The number of attendees at the hour-long workshop was intentionally kept low. They made a limited number of tickets available. Even though the event was free; it sold out. Guests were instructed to keep their mics muted.  That is, unless they had a question or comment to share.  That minimized audio distractions.  

A low sensory-experience

In fact, only one facilitator of the workshop kept their microphone on and greeted each guest as they joined.  There was no background music. Guests were advised they did not need to keep their camera on.  Nor did they need to unmute and speak, unless they wanted too.  And finally, sharing artwork was optional too. Everyone was encouraged to follow along at their own pace. Questions were permitted.  They used the hand raising feature or chat for questions, so there was no additional noise.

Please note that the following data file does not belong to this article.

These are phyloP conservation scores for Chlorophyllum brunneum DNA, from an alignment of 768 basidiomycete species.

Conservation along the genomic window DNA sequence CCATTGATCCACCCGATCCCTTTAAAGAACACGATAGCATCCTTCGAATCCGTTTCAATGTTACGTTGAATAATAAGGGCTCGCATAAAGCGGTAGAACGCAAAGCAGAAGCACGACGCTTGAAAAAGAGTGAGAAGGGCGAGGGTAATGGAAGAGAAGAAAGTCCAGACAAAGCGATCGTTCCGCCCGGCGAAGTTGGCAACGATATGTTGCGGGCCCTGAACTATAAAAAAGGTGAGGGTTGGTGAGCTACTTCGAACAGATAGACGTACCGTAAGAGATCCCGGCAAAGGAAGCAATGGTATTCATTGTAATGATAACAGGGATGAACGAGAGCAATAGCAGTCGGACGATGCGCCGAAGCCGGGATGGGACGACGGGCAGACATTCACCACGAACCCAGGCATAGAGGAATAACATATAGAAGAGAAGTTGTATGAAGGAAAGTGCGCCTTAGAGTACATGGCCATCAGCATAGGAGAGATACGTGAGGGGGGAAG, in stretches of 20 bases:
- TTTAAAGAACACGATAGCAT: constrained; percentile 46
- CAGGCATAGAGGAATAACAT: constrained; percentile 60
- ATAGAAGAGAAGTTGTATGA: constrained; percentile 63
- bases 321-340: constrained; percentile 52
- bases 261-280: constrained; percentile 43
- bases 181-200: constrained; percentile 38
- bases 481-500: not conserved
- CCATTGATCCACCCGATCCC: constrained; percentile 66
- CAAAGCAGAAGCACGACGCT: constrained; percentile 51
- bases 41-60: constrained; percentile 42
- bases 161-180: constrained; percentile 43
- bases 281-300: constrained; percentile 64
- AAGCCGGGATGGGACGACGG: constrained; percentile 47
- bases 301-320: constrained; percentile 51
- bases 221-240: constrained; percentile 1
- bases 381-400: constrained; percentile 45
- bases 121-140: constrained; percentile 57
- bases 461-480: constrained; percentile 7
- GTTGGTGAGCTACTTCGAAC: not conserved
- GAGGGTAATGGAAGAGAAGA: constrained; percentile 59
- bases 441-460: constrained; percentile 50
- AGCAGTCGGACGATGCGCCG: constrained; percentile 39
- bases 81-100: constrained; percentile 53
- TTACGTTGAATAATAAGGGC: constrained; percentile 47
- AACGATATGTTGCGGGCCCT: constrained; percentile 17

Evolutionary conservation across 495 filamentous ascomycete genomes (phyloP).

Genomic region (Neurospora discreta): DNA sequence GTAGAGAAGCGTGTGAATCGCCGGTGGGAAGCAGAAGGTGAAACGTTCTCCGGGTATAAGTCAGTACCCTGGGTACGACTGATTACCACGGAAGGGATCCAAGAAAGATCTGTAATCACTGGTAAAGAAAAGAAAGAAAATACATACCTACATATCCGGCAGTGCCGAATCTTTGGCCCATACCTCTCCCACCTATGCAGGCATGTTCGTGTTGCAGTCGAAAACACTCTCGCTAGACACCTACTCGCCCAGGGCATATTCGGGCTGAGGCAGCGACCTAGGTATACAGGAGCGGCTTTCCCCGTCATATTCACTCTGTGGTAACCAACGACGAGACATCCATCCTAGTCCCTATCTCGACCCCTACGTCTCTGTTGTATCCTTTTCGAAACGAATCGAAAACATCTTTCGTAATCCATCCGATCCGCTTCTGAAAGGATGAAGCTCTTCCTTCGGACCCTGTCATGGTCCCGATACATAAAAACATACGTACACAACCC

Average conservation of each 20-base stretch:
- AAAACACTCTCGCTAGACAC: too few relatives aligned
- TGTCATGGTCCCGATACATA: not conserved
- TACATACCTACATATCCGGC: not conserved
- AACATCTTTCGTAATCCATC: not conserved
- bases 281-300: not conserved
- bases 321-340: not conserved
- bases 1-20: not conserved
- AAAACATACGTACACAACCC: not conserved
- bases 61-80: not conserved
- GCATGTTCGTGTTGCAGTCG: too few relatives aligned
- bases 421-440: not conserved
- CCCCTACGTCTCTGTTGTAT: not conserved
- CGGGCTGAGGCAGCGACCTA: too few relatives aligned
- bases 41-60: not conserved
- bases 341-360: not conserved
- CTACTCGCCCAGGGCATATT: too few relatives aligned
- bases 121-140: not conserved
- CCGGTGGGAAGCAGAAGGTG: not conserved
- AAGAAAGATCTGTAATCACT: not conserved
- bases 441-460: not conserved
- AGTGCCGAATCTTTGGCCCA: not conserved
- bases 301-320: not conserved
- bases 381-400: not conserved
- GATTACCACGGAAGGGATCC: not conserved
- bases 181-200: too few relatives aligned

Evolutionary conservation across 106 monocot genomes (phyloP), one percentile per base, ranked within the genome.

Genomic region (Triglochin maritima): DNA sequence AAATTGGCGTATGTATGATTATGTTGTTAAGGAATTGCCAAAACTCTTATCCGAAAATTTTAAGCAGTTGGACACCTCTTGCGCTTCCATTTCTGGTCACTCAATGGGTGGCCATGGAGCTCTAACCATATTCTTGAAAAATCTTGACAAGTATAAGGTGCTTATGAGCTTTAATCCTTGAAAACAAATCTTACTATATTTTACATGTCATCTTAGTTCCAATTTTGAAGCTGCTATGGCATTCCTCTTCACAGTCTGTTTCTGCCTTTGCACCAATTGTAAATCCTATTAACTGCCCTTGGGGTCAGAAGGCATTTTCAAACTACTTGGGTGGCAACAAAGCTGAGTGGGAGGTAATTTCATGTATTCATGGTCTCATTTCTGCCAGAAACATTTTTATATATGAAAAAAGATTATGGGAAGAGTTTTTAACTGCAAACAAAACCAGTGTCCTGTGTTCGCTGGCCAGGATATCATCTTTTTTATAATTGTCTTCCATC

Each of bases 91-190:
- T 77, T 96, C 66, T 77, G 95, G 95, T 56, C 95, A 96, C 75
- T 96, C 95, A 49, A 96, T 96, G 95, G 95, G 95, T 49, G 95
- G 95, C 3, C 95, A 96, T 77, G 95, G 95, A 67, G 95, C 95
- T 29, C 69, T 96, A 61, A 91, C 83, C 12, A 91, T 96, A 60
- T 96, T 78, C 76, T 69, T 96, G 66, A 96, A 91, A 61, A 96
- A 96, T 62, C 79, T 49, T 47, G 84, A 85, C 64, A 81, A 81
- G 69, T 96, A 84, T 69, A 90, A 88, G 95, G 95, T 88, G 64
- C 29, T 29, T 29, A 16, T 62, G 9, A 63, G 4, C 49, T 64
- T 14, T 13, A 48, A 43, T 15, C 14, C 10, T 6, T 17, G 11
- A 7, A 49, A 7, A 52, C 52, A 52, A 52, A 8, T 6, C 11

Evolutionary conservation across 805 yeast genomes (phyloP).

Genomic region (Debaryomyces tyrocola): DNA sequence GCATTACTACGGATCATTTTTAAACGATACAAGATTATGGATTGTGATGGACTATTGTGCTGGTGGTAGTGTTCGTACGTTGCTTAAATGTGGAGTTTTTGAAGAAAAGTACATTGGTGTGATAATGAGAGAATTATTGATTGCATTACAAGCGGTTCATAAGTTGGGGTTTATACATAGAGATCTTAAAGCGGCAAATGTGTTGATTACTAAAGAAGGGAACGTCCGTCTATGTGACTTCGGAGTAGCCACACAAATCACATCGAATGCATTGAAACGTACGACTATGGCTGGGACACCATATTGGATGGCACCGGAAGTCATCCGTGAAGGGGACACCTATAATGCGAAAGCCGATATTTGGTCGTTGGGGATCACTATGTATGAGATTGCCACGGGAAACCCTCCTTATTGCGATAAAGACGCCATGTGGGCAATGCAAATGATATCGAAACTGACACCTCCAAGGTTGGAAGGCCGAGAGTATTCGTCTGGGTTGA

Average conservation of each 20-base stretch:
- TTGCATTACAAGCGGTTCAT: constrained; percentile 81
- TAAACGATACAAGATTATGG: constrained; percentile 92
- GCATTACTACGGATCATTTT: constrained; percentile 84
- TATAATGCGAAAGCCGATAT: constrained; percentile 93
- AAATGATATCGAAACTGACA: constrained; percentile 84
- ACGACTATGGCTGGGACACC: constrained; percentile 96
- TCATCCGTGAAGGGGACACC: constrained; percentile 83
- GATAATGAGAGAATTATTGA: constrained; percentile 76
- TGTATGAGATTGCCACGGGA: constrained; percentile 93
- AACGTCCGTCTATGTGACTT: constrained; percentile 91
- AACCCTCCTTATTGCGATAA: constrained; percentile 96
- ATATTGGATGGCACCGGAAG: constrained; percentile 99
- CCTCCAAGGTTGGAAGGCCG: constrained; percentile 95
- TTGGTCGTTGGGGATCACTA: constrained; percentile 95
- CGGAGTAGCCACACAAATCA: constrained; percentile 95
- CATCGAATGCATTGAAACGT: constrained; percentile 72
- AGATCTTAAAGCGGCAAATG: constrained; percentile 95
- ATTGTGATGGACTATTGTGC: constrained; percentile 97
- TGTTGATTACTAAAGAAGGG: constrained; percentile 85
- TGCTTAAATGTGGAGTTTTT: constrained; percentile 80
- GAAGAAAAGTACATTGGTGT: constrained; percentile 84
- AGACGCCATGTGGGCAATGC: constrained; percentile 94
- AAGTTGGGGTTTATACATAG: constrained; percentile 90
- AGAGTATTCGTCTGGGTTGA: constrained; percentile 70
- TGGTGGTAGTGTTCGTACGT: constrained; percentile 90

The facilitator shared were minimalistic slides.  So low text and graphics.  They were easy to follow.  The slides did not have distractions. The facilitator maintained a steady pace.  The facilitator also built in time for participants to read the slides.  And subsequently, to perform the art-making activities. Additionally, participants were reassured that they could take breaks as needed.  The event was recorded with permission. Thus it could be accessed after the workshop.

The team that together the virtual, sensory-friendly workshop at The Andy Warhol Museum made careful decision. They gave people around the world the chance to experience art in a safe and comfortable way. They are leaders!